Learn About Norwalk's Flood Zone

What is a Flood Zone?

Flood Zones are geographic areas that FEMA has defined according to varying levels of calculated flood risk.  Any area in Norwalk can experience flooding, but flood hazard zones have a higher risk of flooding and are subject to special regulations and flood insurance requirements. 

Norwalk has areas that FEMA has identified as being at higher risk for both riverine and coastal flooding.  While both types of flooding can result in water damage to properties, the amount and type of damage can vary based on your property's location.  Flood mitigation measures can also vary based on the type of flooding expected in an area.  

FEMA maps the flood zones in communities across the US - including Norwalk - and identifies areas of varying flood risk on Flood Insurance Rate Maps (FIRMs). FEMA creates FIRMs to inform flood insurance pricing in the National Flood Insurance Program (NFIP) and to guide floodplain management/flood hazard zone regulations for communities.  

FEMA has developed a 'story map' that explains flood concepts and explains the FEMA FIRM maps.   This webpage is focused on Coastal Floodplain Mapping, but is loaded with useful information for all. coastal floodplain pic Opens in new window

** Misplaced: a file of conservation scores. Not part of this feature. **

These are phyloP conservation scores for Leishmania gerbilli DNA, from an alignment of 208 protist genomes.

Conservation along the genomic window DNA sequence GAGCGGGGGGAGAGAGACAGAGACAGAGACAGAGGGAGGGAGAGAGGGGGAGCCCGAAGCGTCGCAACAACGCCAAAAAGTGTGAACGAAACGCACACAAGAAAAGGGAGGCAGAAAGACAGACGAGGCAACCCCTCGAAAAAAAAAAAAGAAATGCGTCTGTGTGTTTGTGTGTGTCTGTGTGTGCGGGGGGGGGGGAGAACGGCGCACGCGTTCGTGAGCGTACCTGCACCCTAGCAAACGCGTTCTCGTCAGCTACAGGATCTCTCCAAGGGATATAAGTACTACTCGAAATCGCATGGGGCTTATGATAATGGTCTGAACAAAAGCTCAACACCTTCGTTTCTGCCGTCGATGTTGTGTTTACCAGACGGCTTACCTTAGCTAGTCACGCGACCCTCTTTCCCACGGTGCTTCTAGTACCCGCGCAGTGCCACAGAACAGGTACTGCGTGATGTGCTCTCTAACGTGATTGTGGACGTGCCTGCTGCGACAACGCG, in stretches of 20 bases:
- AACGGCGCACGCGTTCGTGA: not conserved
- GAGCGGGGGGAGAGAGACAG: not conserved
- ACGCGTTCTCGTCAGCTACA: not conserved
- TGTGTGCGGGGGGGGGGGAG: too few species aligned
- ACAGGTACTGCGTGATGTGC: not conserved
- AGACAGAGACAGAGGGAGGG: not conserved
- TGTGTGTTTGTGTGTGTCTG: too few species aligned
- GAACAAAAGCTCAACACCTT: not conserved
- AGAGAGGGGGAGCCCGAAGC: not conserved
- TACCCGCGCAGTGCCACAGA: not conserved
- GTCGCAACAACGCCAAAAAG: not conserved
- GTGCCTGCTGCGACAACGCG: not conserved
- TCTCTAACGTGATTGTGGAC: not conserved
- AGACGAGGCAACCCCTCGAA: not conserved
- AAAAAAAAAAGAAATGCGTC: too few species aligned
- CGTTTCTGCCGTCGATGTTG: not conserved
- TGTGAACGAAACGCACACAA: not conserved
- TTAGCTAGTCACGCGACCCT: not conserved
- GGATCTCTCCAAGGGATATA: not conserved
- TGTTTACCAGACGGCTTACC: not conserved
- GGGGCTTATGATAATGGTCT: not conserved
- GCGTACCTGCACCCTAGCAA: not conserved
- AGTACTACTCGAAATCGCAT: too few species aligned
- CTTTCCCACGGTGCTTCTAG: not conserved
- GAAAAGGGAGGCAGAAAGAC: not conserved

Is my property within a Flood Hazard Zone?

Below are links to two external websites that are searchable by street address.  Keep in mind, neither of these two sources of information can predict whether flooding will occur at a property, but they can both be used as tools to assist you in assessing risk. 
floodmap FIRMflood factor logo cube
View the official FEMA FIRM for any property by entering an address in FEMA's map viewer.To learn more about the flood risk for your property, try using the information from Flood Factor.

What should I do if my property is within the flood zone?

If your property is located within a Special Flood Hazard zone, you will need to look more closely at the FEMA FIRM map to determine which flood hazard zone your property is within and if there is base flood elevation (BFE) information in the vicinity of the property.   The BFE is the elevation of surface water that is predicted to result from a flood that has a 1% chance of equaling - or exceeding - that level in any given year.

Depending on your proposed construction and the flood zone your property is within, there will likely be some additional structural requirements, certification documentation, and budget considerations for building in a flood hazard zone. 

The Building Department can inform you of any Building Code requirements for construction within a flood zone. Article 110 of the Zoning Regulations describes the flood zones and related requirements for work within any Flood Hazard Zone within Norwalk.  Refer to the official language in the regulations here.  

Some of the requirements to consider prior to initiating work within a Flood Hazard Zone: 

Structural Requirements

  • Flood vents or break-away walls
  • Finished living space must be constructed at elevations at least one foot above BFE
  • Flood-resistant materials